Rolling Stone's Scores

For 2,754 reviews, this publication has graded:
  • 61% higher than the average critic
  • 3% same as the average critic
  • 36% lower than the average critic
On average, this publication grades 2.6 points higher than other critics. (0-100 point scale)
Average Movie review score: 65
Highest review score: 100 Smoke
Lowest review score: 0 Hudson Hawk
Score distribution:
2754 movie reviews
  1. This movie, with its flashbacks to past sins and traumas, rests squarely on Berry, a mesmerizer who makes every moment count.
  2. Fast Five will push all your action buttons, and some you haven't thought of. So what if you hate yourself in the morning.
  3. Shepherd wants to say something profound about the effect of a deceitful government on human values. But it's tough to slog through a movie that has no pulse.
  4. Soul Men is a chance to salute these masters of mirth and music. Take it.
  5. Dench and Nighy are class personified. The secret here is merely to luxuriate in the pleasure of their company.
  6. W.
    Whatever you think of Dubya, he has balls. The movie doesn't.
  7. In telling a tale of love across time, Aronofsky is sometimes guilty of creating arty, pretentious psychobabble. But in visual terms, he's trying to expose his own raw, romantic heart. Folly? Maybe. But a risk worth taking.
  8. On the waves, The Finest Hours finally finds its sea legs and delivers an old-school adventure based on a heroic deliverance that deserves its day in the sun.
  9. But this is Washington's show, his Scarface, if you will, and his smiling, seductive monster is a thrilling creation that gives Training Day all the bite it needs.
  10. Witherspoon -- though miles from the keen satire of "Election" -- stays one sharp cookie even as her film crumbles.
  11. Too crude for the kids and not crude enough for connoisseurs of the "Something About Mary" school of hair jism and balls caught in zippers, Osmosis Jones seems doomed to fall between the cracks.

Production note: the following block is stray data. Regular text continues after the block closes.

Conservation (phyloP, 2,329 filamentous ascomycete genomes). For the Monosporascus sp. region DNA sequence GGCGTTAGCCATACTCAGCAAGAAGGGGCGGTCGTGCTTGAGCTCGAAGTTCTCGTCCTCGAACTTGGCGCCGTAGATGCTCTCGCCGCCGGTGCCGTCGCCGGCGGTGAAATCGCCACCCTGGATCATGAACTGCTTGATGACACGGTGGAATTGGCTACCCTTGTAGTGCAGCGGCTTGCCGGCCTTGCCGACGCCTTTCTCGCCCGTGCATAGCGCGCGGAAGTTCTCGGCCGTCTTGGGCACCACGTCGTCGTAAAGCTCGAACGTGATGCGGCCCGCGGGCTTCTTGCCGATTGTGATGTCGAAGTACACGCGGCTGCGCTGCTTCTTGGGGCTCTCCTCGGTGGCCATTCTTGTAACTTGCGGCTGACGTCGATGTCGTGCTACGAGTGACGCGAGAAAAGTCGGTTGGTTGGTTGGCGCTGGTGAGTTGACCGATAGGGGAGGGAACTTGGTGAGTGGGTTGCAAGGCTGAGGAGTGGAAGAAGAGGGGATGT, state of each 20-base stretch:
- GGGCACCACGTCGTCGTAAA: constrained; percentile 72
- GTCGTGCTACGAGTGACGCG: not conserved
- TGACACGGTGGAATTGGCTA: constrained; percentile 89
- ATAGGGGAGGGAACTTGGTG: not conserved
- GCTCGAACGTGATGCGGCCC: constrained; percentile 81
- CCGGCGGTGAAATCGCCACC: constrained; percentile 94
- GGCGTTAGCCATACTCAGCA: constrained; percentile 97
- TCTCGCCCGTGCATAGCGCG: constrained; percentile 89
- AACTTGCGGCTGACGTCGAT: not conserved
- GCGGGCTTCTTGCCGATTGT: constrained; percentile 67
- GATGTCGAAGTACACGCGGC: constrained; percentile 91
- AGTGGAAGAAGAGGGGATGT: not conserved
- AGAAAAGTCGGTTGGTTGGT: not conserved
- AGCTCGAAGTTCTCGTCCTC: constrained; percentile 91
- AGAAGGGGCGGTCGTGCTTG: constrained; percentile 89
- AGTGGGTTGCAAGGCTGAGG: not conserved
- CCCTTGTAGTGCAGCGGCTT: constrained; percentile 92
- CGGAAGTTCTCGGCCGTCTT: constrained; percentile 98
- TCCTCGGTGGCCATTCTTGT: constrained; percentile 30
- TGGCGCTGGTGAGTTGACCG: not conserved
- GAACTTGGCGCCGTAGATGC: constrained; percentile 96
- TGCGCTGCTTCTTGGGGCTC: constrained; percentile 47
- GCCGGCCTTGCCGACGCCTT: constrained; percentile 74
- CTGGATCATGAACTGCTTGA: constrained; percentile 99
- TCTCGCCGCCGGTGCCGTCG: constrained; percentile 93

12. I could have done more with the edgy humor of "Diner" and "Tin Men" and less of the mythmaking of "Avalon."
    • Rolling Stone
  13. The script hits rough patches, especially when Phoebe and Wolf get it on, but the sisters cut to the heart.
  14. It bristles with the brute force he brought to 1986's underrated "52 Pick-Up."
    • Rolling Stone
  15. Toothless satire relatively inoffensive and relentlessly mediocre.
  16. Harmless girlie trifle. Or at least it means to be.
  17. An uneven blend of mirth and malice.
  18. Never adds up to anything more substantial than shrewd observations. There's no dramatic core.
    • Rolling Stone
  19. There are times when The Good Girl is so low-key it damn near flatlines. Luckily, White creates compelling characters with a few deft brush strokes. The actors fill in the rest.
  20. Stylish entertainment and smartass fun when director John Dahl ("The Last Seduction") plays his strong suit (a gifted cast) instead of his weakest (a derivative plot).
  21. Turitz keeps it comic and romantic in just the right doses. Looking for a fun date flick? You found it.
    • 50 Metascore
    • 60 Critic Score
    Julia Roberts glitters like gold dust, and she is ideally partnered with Rupert Everett, who gives a witty, wicked, bust-out performance.
  22. Big, loud and lurid, but no less entertaining for that.
  23. What these guys do for revenge during one hellish day in the Big Apple makes the panic room look like Barney's toy box. The film itself goes off the deep end way before the end credits.
  24. Brought to the screen awkwardly but ardently by Mamet-actor supreme Joe Mantegna in his feature-directing debut.
  25. Director Brian Robbins ("Good Burger") and screenwriter W. Peter Iliff ("Prayer of the Rollerboys") have wrapped their moral fable in a glossy package of hard football action and towel-slapping, hard-body fun that might seem exciting if you've never seen a movie before.
  26. Veering on the maudlin, the film ultimately succeeds by striking a universal chord on the subject of inconsolable loss. It's a stirring, humane testament from a surprising source.
  27. Compared with ("The Sixth Sense"), there's no contest. Stir of Echoes has been outrun and outclassed.
    • Rolling Stone
  28. There's not that much that's new in screenwriter Marshall Karp's sitcom-ish memoir, but Alexander keeps the laughs coming.
    • Rolling Stone
  29. But just watch Hanks, with the effortless grace of a Jimmy Stewart, turn the loony into something sweetly logical. Now that is magic.
    • Rolling Stone

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